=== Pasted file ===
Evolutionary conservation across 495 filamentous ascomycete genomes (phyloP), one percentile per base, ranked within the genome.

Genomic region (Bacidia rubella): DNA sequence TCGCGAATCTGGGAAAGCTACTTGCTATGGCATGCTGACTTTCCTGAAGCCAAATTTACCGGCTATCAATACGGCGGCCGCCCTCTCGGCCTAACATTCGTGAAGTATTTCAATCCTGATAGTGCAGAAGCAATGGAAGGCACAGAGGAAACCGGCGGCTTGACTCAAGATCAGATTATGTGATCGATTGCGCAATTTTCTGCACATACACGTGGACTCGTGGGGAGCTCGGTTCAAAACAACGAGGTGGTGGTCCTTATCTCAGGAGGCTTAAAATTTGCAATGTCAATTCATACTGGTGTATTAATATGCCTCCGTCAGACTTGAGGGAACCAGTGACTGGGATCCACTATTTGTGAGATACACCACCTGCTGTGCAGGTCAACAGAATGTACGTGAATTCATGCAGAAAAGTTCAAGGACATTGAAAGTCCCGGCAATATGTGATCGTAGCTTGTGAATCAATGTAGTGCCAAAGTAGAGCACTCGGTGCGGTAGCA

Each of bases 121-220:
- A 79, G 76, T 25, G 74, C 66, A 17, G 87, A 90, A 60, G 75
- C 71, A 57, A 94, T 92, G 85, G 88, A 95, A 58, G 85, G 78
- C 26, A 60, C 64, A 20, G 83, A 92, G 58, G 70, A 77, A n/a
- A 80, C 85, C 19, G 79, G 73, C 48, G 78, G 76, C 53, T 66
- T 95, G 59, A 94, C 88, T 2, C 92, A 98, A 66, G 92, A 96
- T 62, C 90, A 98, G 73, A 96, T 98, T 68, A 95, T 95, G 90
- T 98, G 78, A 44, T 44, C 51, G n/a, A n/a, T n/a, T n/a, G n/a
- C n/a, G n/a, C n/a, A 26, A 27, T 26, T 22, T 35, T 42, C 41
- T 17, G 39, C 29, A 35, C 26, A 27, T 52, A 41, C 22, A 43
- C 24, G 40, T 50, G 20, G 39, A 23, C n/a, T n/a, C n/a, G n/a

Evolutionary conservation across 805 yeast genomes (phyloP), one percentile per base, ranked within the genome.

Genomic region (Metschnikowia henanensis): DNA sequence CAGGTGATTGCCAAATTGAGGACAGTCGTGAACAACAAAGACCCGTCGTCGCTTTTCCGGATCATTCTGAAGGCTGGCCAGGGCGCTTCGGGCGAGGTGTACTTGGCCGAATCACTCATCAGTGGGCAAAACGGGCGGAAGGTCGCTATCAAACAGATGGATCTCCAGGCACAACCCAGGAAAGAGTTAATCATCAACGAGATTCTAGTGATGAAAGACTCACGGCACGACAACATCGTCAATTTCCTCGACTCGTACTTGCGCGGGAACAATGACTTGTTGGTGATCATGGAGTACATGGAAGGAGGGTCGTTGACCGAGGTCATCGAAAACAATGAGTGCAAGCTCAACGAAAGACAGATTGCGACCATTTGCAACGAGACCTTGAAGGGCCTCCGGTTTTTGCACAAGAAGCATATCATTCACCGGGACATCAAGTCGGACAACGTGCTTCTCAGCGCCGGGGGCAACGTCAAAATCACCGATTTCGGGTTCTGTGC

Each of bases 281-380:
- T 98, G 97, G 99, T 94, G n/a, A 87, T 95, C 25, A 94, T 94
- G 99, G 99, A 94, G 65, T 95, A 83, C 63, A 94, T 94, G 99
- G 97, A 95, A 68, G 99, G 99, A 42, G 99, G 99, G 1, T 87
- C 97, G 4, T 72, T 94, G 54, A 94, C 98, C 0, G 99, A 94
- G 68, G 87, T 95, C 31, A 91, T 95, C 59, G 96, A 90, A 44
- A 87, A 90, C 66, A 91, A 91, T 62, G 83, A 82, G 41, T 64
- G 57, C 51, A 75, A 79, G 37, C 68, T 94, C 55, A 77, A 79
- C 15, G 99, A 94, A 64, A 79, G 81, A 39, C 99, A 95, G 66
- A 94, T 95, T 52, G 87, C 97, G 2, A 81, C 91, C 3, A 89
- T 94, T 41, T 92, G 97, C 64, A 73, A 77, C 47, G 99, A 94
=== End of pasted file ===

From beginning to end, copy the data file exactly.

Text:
Evolutionary conservation across 495 filamentous ascomycete genomes (phyloP), one percentile per base, ranked within the genome.

Genomic region (Bacidia rubella): DNA sequence TCGCGAATCTGGGAAAGCTACTTGCTATGGCATGCTGACTTTCCTGAAGCCAAATTTACCGGCTATCAATACGGCGGCCGCCCTCTCGGCCTAACATTCGTGAAGTATTTCAATCCTGATAGTGCAGAAGCAATGGAAGGCACAGAGGAAACCGGCGGCTTGACTCAAGATCAGATTATGTGATCGATTGCGCAATTTTCTGCACATACACGTGGACTCGTGGGGAGCTCGGTTCAAAACAACGAGGTGGTGGTCCTTATCTCAGGAGGCTTAAAATTTGCAATGTCAATTCATACTGGTGTATTAATATGCCTCCGTCAGACTTGAGGGAACCAGTGACTGGGATCCACTATTTGTGAGATACACCACCTGCTGTGCAGGTCAACAGAATGTACGTGAATTCATGCAGAAAAGTTCAAGGACATTGAAAGTCCCGGCAATATGTGATCGTAGCTTGTGAATCAATGTAGTGCCAAAGTAGAGCACTCGGTGCGGTAGCA

Each of bases 121-220:
- A 79, G 76, T 25, G 74, C 66, A 17, G 87, A 90, A 60, G 75
- C 71, A 57, A 94, T 92, G 85, G 88, A 95, A 58, G 85, G 78
- C 26, A 60, C 64, A 20, G 83, A 92, G 58, G 70, A 77, A n/a
- A 80, C 85, C 19, G 79, G 73, C 48, G 78, G 76, C 53, T 66
- T 95, G 59, A 94, C 88, T 2, C 92, A 98, A 66, G 92, A 96
- T 62, C 90, A 98, G 73, A 96, T 98, T 68, A 95, T 95, G 90
- T 98, G 78, A 44, T 44, C 51, G n/a, A n/a, T n/a, T n/a, G n/a
- C n/a, G n/a, C n/a, A 26, A 27, T 26, T 22, T 35, T 42, C 41
- T 17, G 39, C 29, A 35, C 26, A 27, T 52, A 41, C 22, A 43
- C 24, G 40, T 50, G 20, G 39, A 23, C n/a, T n/a, C n/a, G n/a

Evolutionary conservation across 805 yeast genomes (phyloP), one percentile per base, ranked within the genome.

Genomic region (Metschnikowia henanensis): DNA sequence CAGGTGATTGCCAAATTGAGGACAGTCGTGAACAACAAAGACCCGTCGTCGCTTTTCCGGATCATTCTGAAGGCTGGCCAGGGCGCTTCGGGCGAGGTGTACTTGGCCGAATCACTCATCAGTGGGCAAAACGGGCGGAAGGTCGCTATCAAACAGATGGATCTCCAGGCACAACCCAGGAAAGAGTTAATCATCAACGAGATTCTAGTGATGAAAGACTCACGGCACGACAACATCGTCAATTTCCTCGACTCGTACTTGCGCGGGAACAATGACTTGTTGGTGATCATGGAGTACATGGAAGGAGGGTCGTTGACCGAGGTCATCGAAAACAATGAGTGCAAGCTCAACGAAAGACAGATTGCGACCATTTGCAACGAGACCTTGAAGGGCCTCCGGTTTTTGCACAAGAAGCATATCATTCACCGGGACATCAAGTCGGACAACGTGCTTCTCAGCGCCGGGGGCAACGTCAAAATCACCGATTTCGGGTTCTGTGC

Each of bases 281-380:
- T 98, G 97, G 99, T 94, G n/a, A 87, T 95, C 25, A 94, T 94
- G 99, G 99, A 94, G 65, T 95, A 83, C 63, A 94, T 94, G 99
- G 97, A 95, A 68, G 99, G 99, A 42, G 99, G 99, G 1, T 87
- C 97, G 4, T 72, T 94, G 54, A 94, C 98, C 0, G 99, A 94
- G 68, G 87, T 95, C 31, A 91, T 95, C 59, G 96, A 90, A 44
- A 87, A 90, C 66, A 91, A 91, T 62, G 83, A 82, G 41, T 64
- G 57, C 51, A 75, A 79, G 37, C 68, T 94, C 55, A 77, A 79
- C 15, G 99, A 94, A 64, A 79, G 81, A 39, C 99, A 95, G 66
- A 94, T 95, T 52, G 87, C 97, G 2, A 81, C 91, C 3, A 89
- T 94, T 41, T 92, G 97, C 64, A 73, A 77, C 47, G 99, A 94